Swine flu manufacturers have now been granted legal immunity in case something goes wrong that causes side effects associated with the vaccine. Kathleen Sebelius, Secretary of Health and Human Services signed a document making federal officials and vaccine makers immune from lawsuits related to any ill effects from the swine flu vaccine.
Fears about the effects of a novel swine flu vaccine have sparked much discussion. A swine flu outbreak among soldiers at Fort Dix, N.J in 1974 resulted in vaccinations that caused side effects including Guillain-Barre Syndrome, a condition that causes paralysis. The result was thousands of lawsuits.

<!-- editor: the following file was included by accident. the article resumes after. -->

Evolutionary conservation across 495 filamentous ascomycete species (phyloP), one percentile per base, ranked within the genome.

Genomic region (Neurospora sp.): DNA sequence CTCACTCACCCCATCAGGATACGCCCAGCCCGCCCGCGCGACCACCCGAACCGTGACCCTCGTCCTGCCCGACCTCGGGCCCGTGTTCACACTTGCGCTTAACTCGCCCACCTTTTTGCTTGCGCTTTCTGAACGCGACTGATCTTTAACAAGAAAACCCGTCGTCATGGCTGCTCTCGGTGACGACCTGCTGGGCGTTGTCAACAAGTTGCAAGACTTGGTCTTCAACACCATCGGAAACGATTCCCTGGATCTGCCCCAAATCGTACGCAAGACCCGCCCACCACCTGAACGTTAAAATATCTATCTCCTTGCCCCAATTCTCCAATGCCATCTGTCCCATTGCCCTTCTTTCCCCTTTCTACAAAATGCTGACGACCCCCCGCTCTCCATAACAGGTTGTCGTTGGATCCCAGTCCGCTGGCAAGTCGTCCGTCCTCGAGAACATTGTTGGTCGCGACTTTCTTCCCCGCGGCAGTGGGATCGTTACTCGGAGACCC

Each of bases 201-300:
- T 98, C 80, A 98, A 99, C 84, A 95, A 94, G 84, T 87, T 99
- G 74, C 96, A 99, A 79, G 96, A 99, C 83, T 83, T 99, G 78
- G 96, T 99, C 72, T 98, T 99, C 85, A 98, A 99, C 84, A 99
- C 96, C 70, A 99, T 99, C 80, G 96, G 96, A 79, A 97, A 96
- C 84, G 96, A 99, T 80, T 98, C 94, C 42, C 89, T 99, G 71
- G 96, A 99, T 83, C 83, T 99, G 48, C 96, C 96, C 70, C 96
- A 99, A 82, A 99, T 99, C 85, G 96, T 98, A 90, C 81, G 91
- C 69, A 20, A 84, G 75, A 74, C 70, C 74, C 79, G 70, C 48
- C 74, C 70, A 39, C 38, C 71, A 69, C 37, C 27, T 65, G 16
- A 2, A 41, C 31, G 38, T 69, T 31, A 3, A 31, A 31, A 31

Stephen Sugarman, a law professor who specializes in product liability at the University of California at Berkeley says, "The government paid out quite a bit of money”, following past swine flu vaccination side effects.
Most cases of swine flu have been mild. The WHO has stopped tracking cases. No one knows how many infections have really occurred, because not everyone seeks treatment.
Five pharmaceutical companies are manufacturing swine flu vaccine. The drugs are not as profitable as some, like cancer drugs, but immunity from legal action provides incentive to vaccine makers.
Paul Pennock, a New York plaintiffs attorney on medical liability cases spoke out about the immunity granted to swine flu vaccine makers, saying "If you're going to ask people to do this for the common good, then let's make sure for the common good that these people will be taken care of if something goes wrong." The document granting protection from lawsuits to swine flu vaccine makers was signed by Sebelius last month.